Partner Resources

Partner resources

The resources listed here were developed exclusively for our
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Article of the Month: Updated July 11, 2016

A small section of the western skies as they will appear this August 27th just after sunset from the United States, with Venus and Jupiter separated by less than 6 arc-minutes as shown. Inset shows Venus and Jupiter as they'll appear through a very good amateur telescope, in the same field of view.

Image credit: E. Siegel, created with Stellarium, of a small section of the western skies as they will appear this August 27th just after sunset from the United States, with Venus and Jupiter separated by less than 6 arc-minutes as shown. Inset shows Venus and Jupiter as they'll appear through a very good amateur telescope, in the same field of view.





Venus and Jupiter prepare for their close-up this August

As Earth speeds along in its annual journey around the Sun, it consistently overtakes the slower-orbiting outer planets, while the inner worlds catch up to and pass Earth periodically. Sometime after an outer world—particularly a slow-moving gas giant—gets passed by Earth, it appears to migrate closer and closer to the Sun, eventually appearing to slip behind it from our perspective. If you've been watching Jupiter this year, it's been doing exactly that, moving consistently from east to west and closer to the Sun ever since May 9th.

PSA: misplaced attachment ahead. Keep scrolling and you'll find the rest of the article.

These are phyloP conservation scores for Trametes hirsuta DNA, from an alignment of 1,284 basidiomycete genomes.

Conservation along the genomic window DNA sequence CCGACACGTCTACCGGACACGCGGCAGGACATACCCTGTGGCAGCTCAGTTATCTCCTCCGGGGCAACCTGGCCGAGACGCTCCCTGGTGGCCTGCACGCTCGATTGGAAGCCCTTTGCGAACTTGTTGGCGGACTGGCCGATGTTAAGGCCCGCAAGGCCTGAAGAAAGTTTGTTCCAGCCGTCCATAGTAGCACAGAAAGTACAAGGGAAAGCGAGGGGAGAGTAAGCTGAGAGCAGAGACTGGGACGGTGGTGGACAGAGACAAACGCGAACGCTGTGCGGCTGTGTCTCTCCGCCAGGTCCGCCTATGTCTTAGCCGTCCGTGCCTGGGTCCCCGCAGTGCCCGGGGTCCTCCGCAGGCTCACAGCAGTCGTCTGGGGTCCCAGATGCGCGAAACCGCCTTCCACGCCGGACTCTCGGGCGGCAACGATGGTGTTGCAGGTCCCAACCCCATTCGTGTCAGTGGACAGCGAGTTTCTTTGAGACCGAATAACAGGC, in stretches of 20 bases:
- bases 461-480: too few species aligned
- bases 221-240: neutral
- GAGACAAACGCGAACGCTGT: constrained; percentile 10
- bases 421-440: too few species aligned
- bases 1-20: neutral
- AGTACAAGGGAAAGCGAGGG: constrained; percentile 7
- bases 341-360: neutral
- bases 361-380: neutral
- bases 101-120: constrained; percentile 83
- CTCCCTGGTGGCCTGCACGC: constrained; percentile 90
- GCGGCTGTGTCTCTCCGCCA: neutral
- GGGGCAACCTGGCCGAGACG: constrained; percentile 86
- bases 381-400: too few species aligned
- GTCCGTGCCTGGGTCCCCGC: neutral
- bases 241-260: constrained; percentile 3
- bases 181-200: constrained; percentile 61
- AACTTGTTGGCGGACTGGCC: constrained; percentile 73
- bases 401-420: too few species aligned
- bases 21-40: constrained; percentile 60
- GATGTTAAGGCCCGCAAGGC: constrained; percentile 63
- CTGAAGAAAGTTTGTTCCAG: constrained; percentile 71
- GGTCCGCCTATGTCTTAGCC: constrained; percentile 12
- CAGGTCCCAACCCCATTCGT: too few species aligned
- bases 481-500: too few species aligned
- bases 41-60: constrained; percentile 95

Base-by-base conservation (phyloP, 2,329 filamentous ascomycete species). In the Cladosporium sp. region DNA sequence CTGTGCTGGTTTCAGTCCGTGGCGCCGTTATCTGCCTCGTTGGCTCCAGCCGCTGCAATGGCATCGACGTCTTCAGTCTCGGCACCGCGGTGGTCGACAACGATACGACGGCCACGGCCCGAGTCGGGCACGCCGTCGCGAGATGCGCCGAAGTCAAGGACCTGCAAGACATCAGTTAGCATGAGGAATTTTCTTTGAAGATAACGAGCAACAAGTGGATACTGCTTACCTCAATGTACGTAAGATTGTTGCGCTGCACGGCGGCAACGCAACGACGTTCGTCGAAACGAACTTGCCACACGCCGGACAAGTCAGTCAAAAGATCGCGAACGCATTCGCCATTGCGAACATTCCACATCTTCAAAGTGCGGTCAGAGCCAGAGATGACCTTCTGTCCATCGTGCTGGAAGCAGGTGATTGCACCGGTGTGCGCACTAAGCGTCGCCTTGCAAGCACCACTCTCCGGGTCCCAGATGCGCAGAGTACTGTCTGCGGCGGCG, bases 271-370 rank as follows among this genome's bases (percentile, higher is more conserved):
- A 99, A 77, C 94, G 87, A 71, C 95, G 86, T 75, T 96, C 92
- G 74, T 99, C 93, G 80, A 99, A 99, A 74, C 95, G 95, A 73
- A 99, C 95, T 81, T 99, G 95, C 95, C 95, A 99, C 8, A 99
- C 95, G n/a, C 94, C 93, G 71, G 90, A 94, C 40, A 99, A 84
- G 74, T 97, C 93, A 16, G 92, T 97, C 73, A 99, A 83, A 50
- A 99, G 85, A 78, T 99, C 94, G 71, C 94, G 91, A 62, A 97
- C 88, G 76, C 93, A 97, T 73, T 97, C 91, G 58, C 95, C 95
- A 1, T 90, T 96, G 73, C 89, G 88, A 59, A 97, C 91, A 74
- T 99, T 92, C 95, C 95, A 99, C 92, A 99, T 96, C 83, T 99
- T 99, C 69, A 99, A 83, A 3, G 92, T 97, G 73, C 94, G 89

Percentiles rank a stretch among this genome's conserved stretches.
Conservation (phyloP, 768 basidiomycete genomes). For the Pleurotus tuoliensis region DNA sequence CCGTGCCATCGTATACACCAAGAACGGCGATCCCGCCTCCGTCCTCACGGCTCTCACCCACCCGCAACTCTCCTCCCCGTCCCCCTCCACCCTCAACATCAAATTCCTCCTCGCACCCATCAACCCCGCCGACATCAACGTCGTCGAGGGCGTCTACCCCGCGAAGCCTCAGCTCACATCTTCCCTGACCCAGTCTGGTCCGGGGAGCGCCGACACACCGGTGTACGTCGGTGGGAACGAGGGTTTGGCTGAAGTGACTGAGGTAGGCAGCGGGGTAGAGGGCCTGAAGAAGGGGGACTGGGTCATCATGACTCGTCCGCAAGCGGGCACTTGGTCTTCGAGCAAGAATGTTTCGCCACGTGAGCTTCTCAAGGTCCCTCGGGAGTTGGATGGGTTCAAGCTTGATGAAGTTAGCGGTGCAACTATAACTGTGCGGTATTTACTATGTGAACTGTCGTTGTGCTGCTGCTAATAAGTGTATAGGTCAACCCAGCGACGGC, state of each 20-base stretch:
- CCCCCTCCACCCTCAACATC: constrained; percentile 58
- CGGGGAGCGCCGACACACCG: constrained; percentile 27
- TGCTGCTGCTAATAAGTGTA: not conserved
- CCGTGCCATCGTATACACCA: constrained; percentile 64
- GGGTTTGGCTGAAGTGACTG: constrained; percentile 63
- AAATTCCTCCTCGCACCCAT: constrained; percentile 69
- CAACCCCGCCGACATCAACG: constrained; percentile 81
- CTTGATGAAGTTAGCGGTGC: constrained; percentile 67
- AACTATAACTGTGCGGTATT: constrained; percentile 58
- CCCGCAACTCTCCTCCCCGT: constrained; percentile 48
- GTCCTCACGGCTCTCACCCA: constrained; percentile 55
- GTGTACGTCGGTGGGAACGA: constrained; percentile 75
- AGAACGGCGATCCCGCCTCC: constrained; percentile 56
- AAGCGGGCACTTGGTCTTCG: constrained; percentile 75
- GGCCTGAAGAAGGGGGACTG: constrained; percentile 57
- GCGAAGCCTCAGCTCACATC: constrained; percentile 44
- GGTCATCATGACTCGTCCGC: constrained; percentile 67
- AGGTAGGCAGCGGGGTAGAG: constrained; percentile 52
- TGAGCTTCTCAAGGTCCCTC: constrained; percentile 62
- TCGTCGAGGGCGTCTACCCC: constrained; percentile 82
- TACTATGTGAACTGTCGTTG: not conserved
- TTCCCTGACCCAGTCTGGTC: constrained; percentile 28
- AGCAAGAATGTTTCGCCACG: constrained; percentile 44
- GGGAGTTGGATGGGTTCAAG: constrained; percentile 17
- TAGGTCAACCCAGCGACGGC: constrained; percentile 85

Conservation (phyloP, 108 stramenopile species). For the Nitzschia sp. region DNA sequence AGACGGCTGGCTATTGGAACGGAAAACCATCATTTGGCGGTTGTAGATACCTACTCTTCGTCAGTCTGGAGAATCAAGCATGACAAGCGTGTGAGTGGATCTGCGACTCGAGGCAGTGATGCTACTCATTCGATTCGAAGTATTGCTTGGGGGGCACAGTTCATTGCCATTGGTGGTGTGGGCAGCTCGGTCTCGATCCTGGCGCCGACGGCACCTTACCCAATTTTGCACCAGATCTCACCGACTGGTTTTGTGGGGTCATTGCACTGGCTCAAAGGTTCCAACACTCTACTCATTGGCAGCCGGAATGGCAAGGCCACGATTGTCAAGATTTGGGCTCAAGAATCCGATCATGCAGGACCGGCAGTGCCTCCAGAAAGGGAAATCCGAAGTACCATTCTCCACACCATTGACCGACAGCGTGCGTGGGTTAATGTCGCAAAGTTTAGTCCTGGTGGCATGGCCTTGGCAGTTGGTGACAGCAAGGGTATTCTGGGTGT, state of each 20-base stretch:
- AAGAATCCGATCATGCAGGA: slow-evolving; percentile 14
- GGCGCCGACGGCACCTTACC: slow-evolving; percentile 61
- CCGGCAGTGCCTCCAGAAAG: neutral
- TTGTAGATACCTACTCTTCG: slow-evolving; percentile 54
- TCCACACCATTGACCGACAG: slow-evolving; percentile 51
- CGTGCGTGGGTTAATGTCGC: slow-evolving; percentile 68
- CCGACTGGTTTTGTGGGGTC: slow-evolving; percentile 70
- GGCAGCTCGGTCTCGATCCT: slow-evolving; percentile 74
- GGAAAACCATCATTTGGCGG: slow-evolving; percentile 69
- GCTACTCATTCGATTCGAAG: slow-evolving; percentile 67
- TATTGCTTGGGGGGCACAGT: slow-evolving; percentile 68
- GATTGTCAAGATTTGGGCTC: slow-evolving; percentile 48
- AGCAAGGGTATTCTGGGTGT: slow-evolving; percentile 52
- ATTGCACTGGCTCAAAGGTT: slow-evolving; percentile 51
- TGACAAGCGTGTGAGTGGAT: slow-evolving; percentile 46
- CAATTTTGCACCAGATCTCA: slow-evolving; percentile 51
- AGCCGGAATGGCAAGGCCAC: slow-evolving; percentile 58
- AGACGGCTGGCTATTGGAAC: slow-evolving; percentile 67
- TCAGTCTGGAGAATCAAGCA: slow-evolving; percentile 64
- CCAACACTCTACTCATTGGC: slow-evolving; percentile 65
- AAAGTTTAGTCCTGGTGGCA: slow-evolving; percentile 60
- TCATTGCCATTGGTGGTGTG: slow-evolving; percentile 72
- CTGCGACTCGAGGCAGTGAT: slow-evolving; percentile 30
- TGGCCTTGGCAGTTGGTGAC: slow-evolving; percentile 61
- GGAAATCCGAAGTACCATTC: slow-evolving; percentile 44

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This article is provided by NASA Space Place. With articles, activities, crafts, games, and lesson plans, NASA Space Place encourages everyone to get excited about science and technology. Visit spaceplace.nasa.gov to explore space and Earth science!





Previous month's article:

Hubble's bubble lights up the interstellar rubble

When isolated stars like our Sun reach the end of their lives, they're expected to blow off their outer layers in a roughly spherical configuration: a planetary nebula. But the most spectacular bubbles don't come from gas-and-plasma getting expelled into otherwise empty space, but from young, hot stars whose radiation pushes against the gaseous nebulae in which they were born.

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Educator Newsletter

You are also welcome to use our bimonthly Educator Newsletter in your publication. It features new content on NASA Space Place as well as resources for teachers, downloads, and notable calendar days in science history.






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Play and learn

Simple and fun learning activities to share with children.

The Space Place Experiment Center—Students can conduct real life science experiments and learn how the world works.

Make a Pinwheel Galaxy pinwheel—Make a pinwheel that looks just like M101, the pinwheel galaxy.

Make a Fan with Earth’s Layers—To remember that Earth is much more than just the surface we see every day, make this Earth layer fan.



Cool stuff to download

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